Michael Jackson's sudden death hit the cast of The Wiz hard.
"We were having rehearsal that night," says Ellie Pyle, who's directing the R&B musical for the City of Savannah's Cultural Arts Theatre. "And it was actually our scarecrow who came in and gave us the news. It was a rough night for everybody."
Jackson, of course, had played the Scarecrow in the garish 1978 film version of Charlie Smalls and William F. Brown's urban fantasy - the movie was universally panned, but nearly everyone singled out his performance as one of the few really good things in it.
In any event, it was the only motion picture he ever did.
In the local production of The Wiz, Christy Clark has the role, and while her dance moves - choreographed by Muriel Miller of Abeni Cultural Arts - incorporate a few trademark Michael-isms, it's not an impersonation.
"There's a subset of people who are going to expect it, but those are people who are fans of the movie," says Anthony Chase, who has the title role. "And the stage show is different from the movie."
In fact, says director Pyle, "They made major changes for the movie. One reason was that Diana Ross decided she was going to play Dorothy, and she was in her 30s, so they had to change the story to accommodate that fact. That was entirely because she found the money to put up for the film. So instead of a Kansas farm girl, she became a 24-year-old Harlem schoolteacher.
"The stage version of The Wiz is actually a lot closer to the original book, The Wonderful Wizard of Oz, than the MGM movie, or really anything. Which I really love about it."
Originally published in 1900, L. Frank Baum's story has been adapted for everything from comic books to ballets.
The Wiz debut on Broadway in 1975 and ran for four years. It's the story of sweet young Dorothy Gale, transported (via tornado) to a land populated by jive-talking characters. There's a Tin Man, a lion, Munchkins, witches, a wacky wizard (played in the film by Richard Pryor) and, of course, a physically flexible, loveable scarecrow. The songs include "Ease on Down the Road," "Believe in Yourself," "So You Wanted to Meet the Wizard" and "Slide Some Oil to Me," while the dialogue is equal parts The Wizard of Oz and The Jeffersons.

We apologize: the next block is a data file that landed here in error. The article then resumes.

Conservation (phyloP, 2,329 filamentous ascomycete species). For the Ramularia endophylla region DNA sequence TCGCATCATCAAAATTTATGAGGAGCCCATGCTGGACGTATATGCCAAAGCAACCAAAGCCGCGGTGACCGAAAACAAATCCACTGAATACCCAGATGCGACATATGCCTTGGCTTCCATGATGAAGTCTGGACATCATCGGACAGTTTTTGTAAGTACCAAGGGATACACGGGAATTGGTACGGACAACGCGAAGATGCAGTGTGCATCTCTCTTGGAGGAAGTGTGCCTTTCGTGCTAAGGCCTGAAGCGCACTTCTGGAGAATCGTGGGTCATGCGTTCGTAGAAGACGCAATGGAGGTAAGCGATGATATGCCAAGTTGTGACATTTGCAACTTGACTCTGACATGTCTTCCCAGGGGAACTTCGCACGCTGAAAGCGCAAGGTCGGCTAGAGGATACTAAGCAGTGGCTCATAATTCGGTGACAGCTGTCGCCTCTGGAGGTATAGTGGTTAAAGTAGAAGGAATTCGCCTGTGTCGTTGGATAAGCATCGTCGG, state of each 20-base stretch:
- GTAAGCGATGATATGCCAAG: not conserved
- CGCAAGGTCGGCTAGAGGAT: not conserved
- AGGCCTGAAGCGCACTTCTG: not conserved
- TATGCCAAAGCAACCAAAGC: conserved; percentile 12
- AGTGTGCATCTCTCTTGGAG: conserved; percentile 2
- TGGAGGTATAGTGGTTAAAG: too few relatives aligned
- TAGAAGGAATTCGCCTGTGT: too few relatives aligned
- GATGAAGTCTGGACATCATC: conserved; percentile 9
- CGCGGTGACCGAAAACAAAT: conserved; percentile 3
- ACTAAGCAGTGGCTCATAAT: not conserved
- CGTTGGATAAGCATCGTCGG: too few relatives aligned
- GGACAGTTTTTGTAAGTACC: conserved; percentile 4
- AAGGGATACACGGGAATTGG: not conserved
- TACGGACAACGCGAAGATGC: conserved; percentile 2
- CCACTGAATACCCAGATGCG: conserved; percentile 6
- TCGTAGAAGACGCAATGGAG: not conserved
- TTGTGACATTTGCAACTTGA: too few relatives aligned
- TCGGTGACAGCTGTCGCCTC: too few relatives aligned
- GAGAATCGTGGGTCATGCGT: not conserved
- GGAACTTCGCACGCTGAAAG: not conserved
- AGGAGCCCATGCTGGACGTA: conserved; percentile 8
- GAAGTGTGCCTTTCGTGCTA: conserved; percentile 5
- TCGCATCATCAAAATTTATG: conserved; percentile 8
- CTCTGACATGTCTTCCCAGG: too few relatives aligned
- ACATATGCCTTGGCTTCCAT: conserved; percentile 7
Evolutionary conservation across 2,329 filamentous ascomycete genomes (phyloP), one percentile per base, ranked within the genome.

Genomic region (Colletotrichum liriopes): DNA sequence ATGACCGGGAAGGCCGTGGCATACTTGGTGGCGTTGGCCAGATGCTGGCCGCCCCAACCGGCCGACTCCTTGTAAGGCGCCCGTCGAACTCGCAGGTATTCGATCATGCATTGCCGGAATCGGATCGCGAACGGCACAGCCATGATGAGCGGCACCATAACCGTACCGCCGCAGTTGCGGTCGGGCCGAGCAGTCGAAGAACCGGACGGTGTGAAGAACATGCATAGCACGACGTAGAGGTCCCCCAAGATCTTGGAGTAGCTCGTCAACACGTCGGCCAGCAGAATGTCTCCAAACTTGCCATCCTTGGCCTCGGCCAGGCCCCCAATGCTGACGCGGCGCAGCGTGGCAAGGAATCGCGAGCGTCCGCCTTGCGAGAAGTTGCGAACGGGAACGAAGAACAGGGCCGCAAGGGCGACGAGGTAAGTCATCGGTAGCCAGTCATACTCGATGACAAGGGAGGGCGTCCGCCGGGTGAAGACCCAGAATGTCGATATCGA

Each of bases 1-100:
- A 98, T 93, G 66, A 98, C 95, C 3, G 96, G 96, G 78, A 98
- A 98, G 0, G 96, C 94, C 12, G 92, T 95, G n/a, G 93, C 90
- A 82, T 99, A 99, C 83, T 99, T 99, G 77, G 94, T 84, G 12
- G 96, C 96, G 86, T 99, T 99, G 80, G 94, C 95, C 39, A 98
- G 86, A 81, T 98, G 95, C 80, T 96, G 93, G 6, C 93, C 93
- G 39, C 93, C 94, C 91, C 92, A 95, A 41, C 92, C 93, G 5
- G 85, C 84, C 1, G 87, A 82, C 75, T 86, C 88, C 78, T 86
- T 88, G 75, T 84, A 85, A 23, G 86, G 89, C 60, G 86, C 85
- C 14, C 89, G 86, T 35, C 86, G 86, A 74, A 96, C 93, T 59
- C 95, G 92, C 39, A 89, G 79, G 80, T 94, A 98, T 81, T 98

It was one of the first all-black musicals to achieve legendary status on Broadway, winning seven Tony Awards, including Best Musical.
In Savannah, Pyle's cast - 28 people ranging in age from 7 to 60 - is multi-racial, and they come from all walks of local life. The May auditions attracted 102 people.
"We wanted a large cast show, and we wanted a show that had ample opportunity for dancers," she explains. "Because I already knew that I wanted to work with Muriel Miller. In fact, she has worked on two previous productions of The Wiz.
"And we wanted something that was a big name, something that a lot of people were going to be really excited to both come audition for, and to see. Something that could have a wide range of ages involved, and a diverse cast."
Pyle, the city's Performing Arts coordinator, enjoys coming to rehearsal every day. The cast, she says, "is just amazing.
"This is the first time I've directed a show with a cast of more than six people," she explains, "and it's the first time I've directed a musical. So this has been a big, exciting experience for me."
Of course, the movie version of The Wizard of Oz is part of the national consciousness, which all the actors say they've had to watch out for.
"It's a part everyone's life, so there's a thing in the back of your head where you'll probably subconsciously do something," says Tin Man Ronald King. "So you really do have to put your own heart and soul into what you're doing."
Dorothy is played by 15-year-old Rebecca Frost, who'll soon be a sophomore at Richmond Hill High School. She'd been in one play at school before she auditioned for - and got - the lead role.
"My mom just showed me a newspaper clipping and I said ‘sure!'" she says. "And I figured I'd be in the chorus. This has been awesome."
Although rehearsals were held in the city's black box space on Henry Street, the show is going up at the Lucas Theatre, one of the only venues big enough to hold it.
There will be a full band, playing arrangements of the tunes written by Gary Swindell (whose son, Gary Jr., will be the guy in the lion costume).
"It's written for a large orchestra, so I'm trimming down a good bit, but still keeping the Broadway orchestral feel to it," says Swindell.. "So it takes all of my compositional tricks."
This veteran musician can't stand the idea of simply re-producing what some other veteran musician already did. "If you're going to do something as it's been exactly recorded before," he says. "just put the recording on."
Pyle believes Swindell's music - and the terrific vocalists in her cast - will make the show "different from any production of The Wiz that people have seen before.
"There's a reggae version of ‘Ease on Down the Road' at one point, and he's given some of the ‘70s funk songs more of a jazz feel, and various other things. Trying to update and make it our own."
Where: Lucas Theatre, 32 Abercorn St.
When: At 8 p.m. July 17, 18, 24 and 25; 2 p.m. July 18 and 25
Tickets: $17 public, $12 seniors/students
Phone: (912) 525-5050